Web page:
In the face of Black death, I perpetually find myself slipping into an alternate dimension
Writer, performing artist, and disability advocate Teighlor McGee contemplates the pain of generational trauma, the possibility of resilience, and the transformative potential of collective care.
In the face of Black death, I perpetually find myself slipping into an alternate dimension. We are taught the ways slavery has embedded itself into Black American DNA, slinking its memory across generations into our newborns—but there fails to be enough language to define the moments that we as Black people experience, the sensation of newly acquired trauma embedding itself into our bloodline like supernatural ticks. When George Floyd was murdered, I felt these ticks crawl into my ears every night. I felt that if I were to fall asleep, they would see this as an invitation to further build a home inside my mind.
I realized in these moments that white people get to experience pain in a way I will never know. I could go outside tomorrow with a box and start screaming inside of it for the rest of my life, and I still wouldn’t be able to get all the hurt out.
I slipped into an alternate dimension, one where every breath I took didn’t just belong to me. I am the embodiment of my ancestors’ breath. I watched white people I have known my entire life take their first steps after having been frozen in time, walking towards the realities of the violence that Black communities have been bearing witness to since the moment of their conception. There is no solace in witnessing this. With every white person I see sharing posts about Black Lives Matter for the first time, I feel further harmed. How dare you think that solidarity begins with a Facebook post when I have ticks crawling inside of me? You can’t slice your thumb open and pour your blood into the earth and think that is an anointing act; you cannot think that this is comparable to the long-spilled blood of the Black and brown bodies whose spirits are strapped to your egos.
There is no allyship without white people intentionally becoming race traitors. To build a new world, white people must intentionally surrender the access they have hoarded since colonization. Communities of color understand that we must prioritize the collective. This prioritization is why we continue to survive in spite of the generational trauma and memories of violence we each carry. I don’t need white people to understand me. No amount of white acknowledgement will ever rectify these generations of harm. We do not want your tools. We want your access surrendered so that we can finally equip one another with the means to build our own.
In my alternate dimension, I am allowed to be angry. This is a private moment between myself and my ancestors. Here is where I am forced to confront the ways I will pass this newly acquired pain onto my children. When I pray, I ask how much more am I expected to take. How many more nights lying in suspension, afraid to let my guard down, afraid of creating an entryway for more pain by daring to rest? I am told that there will always be more. There has always been more.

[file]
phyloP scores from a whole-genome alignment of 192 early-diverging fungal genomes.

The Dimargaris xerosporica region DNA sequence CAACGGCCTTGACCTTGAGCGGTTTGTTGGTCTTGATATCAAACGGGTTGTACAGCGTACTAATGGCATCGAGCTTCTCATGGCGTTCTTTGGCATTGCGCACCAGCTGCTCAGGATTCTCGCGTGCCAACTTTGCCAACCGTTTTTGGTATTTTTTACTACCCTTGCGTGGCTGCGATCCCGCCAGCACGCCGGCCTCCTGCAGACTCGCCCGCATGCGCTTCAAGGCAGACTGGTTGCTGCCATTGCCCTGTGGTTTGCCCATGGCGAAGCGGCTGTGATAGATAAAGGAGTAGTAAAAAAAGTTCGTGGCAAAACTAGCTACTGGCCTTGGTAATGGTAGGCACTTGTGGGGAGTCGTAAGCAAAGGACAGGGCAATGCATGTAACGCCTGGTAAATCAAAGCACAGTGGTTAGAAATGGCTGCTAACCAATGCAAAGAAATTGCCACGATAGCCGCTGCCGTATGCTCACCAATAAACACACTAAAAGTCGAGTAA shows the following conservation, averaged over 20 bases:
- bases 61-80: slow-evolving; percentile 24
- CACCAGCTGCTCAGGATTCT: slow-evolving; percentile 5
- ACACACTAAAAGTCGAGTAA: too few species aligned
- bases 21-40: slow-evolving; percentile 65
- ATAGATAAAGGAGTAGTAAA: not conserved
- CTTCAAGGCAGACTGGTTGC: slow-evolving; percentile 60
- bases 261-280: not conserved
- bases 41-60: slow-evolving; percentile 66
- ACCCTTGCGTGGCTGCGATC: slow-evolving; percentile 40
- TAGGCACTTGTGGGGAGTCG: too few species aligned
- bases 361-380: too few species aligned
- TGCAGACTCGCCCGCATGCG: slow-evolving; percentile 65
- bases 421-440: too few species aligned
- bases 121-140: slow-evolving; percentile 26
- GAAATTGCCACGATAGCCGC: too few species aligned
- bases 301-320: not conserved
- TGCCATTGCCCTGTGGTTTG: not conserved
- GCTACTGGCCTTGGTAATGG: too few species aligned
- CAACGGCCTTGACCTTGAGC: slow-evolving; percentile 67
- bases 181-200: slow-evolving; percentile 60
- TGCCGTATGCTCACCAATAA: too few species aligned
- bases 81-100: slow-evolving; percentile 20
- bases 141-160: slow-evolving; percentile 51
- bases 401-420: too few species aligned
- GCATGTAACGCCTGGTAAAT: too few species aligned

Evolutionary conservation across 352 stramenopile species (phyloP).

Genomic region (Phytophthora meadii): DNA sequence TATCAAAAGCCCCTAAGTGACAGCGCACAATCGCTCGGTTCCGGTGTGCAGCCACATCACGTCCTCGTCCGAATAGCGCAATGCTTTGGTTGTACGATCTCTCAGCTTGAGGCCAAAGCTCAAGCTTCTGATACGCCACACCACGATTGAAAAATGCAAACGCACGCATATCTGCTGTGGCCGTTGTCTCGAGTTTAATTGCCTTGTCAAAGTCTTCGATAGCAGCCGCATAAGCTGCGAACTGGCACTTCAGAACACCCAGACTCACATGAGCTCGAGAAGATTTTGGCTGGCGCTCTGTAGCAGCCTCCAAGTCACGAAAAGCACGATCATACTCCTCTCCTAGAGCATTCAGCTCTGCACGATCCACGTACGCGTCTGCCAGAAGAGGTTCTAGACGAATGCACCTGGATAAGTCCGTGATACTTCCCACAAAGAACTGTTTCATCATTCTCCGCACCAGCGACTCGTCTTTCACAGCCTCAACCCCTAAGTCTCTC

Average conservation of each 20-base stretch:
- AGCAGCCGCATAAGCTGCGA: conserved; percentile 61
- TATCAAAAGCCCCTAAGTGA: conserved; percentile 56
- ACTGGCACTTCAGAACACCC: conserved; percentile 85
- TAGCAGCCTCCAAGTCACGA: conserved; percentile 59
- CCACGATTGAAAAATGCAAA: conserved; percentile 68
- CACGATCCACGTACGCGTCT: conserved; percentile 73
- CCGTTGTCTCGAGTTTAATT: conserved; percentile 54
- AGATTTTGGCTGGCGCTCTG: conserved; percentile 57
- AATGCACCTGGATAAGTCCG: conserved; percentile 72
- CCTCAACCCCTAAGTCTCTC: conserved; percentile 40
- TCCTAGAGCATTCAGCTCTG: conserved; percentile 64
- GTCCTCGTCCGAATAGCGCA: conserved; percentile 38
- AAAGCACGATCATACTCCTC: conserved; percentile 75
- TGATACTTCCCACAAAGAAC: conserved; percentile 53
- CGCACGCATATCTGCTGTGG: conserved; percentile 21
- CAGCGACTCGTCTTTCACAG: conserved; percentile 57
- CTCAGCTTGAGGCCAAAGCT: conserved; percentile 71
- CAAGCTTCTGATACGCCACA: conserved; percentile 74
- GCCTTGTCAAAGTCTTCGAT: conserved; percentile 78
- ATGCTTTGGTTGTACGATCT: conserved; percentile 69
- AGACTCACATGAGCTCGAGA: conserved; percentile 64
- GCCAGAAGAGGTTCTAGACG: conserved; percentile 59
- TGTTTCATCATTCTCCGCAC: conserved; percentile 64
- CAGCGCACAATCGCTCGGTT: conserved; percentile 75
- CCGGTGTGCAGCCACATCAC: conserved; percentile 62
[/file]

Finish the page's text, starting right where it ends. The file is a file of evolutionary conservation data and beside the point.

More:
I’m incapable of explaining to someone all the different ways an open wound can fester when they keep insisting on sticking their fingers inside of my hurt places. How much of my blood do you need to rub in between your fingers? I am constantly reminded of the amount of people who can only see Black pain as it is exiting, who can only name our pain when there is blood on the pavement.
As I fight to reemerge back into this moment in time, I envision Black futures: ones that center disability justice and Indigenous sovereignty. I allow my Cancer moon to dream as I fight for an accessible world. On my online platform, Black Disability Collective, I have been holding conversations about community care and the role it plays in developing a police-free world. Community care is what allows me to step back into reality after the continued aggravation of my trauma has left me suspended in time. Folks of color and disabled people have relied on community care to support one another for generations. The toxic disease of white individualism strives to stand in the way of us implementing community care as a large-scale alternative to policing. My ancestors remind me of the truth. We cared for one another long before whiteness introduced individualism, inflated egos, and policing. We will continue to heal one another as we fight to access the tools we need in order to apply our ancestral knowledge towards building a new future.
I still struggle to convince myself that I am allowed moments of rest. I am still afraid for when the next ticks will come. I still have moments where I question if this burden is too much to bear, ones where I feel like I am gazing at the resiliency of my people but can’t implement it into my own struggles. But when I am finally able to close my eyes, I see that collective liberation is possible.
This piece is part of the series by guest editor Juleana Enright.